Evolution by natural selection

Evolution is an ongoing process, affecting all biological organisms, including humans. Mutations are happening all the time. These mutations may or may not be passed on to the next generation, and may or may not have an effect on the phenotype of the organism.

Remember that much of an organism’s DNA sequence is not actually translated into genes (and is called “non-coding”). If a mutation occurs in a non-coding region, it may not have any effect on the phenotype of the organism. Even within a gene, some mutations may not lead to a change in the organism. These are called neutral mutations.

If a mutation does cause some change in the organism, it is called a functional mutation. A mutation - even a single nucleotide change - can cause a gene to no longer function, no longer encode for the same protein, or create some new function. Most of these changes are detrimental, or even lethal, to an organism. If they are lethal, the organism most likely would not have a chance to reproduce, therefore that mutation would not be passed on.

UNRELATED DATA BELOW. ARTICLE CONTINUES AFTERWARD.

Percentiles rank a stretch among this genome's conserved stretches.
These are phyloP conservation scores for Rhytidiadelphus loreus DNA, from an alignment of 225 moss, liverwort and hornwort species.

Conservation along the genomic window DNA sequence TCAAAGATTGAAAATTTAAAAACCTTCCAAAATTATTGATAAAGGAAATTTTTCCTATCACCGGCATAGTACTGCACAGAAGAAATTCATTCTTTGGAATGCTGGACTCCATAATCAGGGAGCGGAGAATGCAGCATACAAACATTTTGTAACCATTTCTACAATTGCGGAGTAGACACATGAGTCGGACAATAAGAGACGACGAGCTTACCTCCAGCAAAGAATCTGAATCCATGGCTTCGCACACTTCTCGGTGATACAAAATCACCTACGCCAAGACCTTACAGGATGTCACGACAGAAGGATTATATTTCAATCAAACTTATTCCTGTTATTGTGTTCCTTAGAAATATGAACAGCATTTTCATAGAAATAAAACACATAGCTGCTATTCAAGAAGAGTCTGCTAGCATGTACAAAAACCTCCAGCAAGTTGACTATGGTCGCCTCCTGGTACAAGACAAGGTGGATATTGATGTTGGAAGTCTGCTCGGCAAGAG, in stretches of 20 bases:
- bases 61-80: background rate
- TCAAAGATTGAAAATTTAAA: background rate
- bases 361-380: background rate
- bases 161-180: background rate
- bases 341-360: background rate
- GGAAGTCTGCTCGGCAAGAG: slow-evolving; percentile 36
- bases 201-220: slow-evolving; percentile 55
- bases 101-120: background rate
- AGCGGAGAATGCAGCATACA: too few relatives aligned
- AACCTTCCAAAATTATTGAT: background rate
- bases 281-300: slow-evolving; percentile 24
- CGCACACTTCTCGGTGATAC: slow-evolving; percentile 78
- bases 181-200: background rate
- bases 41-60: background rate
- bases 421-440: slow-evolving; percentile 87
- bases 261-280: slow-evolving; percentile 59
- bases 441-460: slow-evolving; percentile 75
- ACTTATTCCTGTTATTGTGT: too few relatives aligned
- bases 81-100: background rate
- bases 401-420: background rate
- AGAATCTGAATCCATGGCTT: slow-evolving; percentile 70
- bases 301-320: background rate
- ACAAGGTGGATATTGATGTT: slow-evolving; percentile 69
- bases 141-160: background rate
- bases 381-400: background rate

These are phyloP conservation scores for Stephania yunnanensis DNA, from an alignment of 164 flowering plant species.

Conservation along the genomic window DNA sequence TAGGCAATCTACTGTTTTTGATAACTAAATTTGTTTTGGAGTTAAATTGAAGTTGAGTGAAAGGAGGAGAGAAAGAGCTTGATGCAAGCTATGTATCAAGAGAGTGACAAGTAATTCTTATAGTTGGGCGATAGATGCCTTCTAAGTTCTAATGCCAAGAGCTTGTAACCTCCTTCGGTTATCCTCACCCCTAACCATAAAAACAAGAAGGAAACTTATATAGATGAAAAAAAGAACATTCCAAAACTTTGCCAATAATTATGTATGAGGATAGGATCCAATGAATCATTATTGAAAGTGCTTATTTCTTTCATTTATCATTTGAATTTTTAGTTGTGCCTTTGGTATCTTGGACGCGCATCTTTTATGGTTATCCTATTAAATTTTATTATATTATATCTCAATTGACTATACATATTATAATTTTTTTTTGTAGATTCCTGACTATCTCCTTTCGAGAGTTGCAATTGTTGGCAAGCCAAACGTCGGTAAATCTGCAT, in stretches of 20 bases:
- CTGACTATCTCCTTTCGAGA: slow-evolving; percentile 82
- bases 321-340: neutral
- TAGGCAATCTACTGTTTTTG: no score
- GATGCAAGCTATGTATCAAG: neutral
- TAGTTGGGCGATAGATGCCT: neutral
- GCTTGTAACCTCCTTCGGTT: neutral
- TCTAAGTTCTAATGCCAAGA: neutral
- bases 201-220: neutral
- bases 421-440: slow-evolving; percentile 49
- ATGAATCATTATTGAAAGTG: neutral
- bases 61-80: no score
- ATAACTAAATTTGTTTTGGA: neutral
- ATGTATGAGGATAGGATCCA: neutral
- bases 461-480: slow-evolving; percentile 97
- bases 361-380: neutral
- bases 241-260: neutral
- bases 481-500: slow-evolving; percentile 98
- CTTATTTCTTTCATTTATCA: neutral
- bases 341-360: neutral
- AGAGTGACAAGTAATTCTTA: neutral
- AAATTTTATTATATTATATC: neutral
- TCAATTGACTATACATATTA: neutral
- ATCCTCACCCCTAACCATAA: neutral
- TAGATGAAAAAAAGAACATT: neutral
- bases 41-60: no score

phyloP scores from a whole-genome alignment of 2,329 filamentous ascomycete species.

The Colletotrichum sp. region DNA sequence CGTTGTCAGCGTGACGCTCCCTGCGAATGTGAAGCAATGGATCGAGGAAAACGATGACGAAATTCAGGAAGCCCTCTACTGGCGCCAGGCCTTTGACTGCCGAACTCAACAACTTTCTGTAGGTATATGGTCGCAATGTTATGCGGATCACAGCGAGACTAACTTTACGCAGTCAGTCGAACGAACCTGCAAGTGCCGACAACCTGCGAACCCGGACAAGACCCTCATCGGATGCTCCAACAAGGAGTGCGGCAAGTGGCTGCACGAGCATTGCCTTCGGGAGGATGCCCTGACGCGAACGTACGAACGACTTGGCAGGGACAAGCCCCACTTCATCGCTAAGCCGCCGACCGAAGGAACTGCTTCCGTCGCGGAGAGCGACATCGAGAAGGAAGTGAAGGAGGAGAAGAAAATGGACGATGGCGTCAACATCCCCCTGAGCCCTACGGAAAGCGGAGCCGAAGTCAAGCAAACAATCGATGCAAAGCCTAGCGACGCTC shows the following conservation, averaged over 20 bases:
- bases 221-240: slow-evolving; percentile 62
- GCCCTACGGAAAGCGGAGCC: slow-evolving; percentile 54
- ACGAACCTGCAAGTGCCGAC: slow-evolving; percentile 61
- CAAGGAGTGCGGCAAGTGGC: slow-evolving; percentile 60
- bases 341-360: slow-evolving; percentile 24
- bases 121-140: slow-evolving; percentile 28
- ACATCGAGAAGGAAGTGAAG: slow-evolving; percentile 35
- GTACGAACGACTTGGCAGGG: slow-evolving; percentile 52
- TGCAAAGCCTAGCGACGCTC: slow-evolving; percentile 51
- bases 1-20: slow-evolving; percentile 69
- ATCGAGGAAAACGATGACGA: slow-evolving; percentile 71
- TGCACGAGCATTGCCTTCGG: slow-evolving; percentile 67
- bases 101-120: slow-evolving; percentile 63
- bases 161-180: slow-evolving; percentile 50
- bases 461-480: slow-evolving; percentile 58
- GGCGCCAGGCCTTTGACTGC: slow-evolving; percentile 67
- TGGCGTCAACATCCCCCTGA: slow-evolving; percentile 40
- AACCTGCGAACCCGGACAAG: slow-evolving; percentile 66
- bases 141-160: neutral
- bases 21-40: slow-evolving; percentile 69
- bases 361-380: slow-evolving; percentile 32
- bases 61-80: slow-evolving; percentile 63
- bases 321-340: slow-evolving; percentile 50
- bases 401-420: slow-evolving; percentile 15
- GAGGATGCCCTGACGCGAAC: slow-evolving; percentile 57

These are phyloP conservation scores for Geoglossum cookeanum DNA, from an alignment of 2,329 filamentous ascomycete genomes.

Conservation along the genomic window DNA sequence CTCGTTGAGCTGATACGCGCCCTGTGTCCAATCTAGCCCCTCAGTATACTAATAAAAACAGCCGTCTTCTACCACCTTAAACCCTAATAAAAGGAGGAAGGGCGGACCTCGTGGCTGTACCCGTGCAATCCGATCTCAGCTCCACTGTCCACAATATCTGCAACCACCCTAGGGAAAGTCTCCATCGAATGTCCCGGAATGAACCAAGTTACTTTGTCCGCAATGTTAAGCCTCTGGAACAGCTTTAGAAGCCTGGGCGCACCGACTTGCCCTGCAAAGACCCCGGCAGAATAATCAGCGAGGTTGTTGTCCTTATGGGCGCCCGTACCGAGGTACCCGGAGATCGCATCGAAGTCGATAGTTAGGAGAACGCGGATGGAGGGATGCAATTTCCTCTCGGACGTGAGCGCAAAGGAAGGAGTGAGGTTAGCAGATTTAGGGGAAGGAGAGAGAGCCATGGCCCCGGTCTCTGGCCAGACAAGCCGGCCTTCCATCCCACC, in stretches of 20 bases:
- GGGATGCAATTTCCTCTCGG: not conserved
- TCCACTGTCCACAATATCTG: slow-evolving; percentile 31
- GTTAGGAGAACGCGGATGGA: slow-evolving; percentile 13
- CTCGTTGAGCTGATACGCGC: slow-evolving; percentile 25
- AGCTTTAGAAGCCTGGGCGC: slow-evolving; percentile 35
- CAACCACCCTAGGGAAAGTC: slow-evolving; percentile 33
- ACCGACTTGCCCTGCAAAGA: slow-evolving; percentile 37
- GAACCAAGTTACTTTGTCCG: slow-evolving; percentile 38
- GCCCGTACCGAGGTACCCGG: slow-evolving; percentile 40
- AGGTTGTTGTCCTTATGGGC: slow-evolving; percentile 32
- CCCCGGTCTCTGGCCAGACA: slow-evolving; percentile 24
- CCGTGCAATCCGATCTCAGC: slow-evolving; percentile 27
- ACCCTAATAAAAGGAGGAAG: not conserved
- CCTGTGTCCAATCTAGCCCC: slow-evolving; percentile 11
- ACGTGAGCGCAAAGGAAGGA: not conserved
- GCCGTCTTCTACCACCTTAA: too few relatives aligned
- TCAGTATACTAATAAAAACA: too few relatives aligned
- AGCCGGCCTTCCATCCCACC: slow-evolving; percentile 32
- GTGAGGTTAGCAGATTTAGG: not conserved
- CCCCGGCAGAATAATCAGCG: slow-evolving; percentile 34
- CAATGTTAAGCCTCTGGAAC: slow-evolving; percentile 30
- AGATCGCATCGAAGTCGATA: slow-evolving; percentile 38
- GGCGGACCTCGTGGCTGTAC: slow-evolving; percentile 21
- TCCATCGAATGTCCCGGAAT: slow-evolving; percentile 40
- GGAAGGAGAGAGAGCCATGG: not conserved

Sometimes, however, a mutation can have effects beneficial to the organism, just by chance. Suppose a change in a gene made an organism more resistant to a disease, or better able to tolerate drought. That organism would be more likely to survive and pass on the new genes to more progeny. This is how organisms are constantly changing and adapting to their environment. This is called natural selection; natural selection is a driving mechanism of evolution.

http://learn.genetics.utah.edu/ University of Utah’s Genetic Science Learning Center
http://www.athro.com/ Science Education on the Web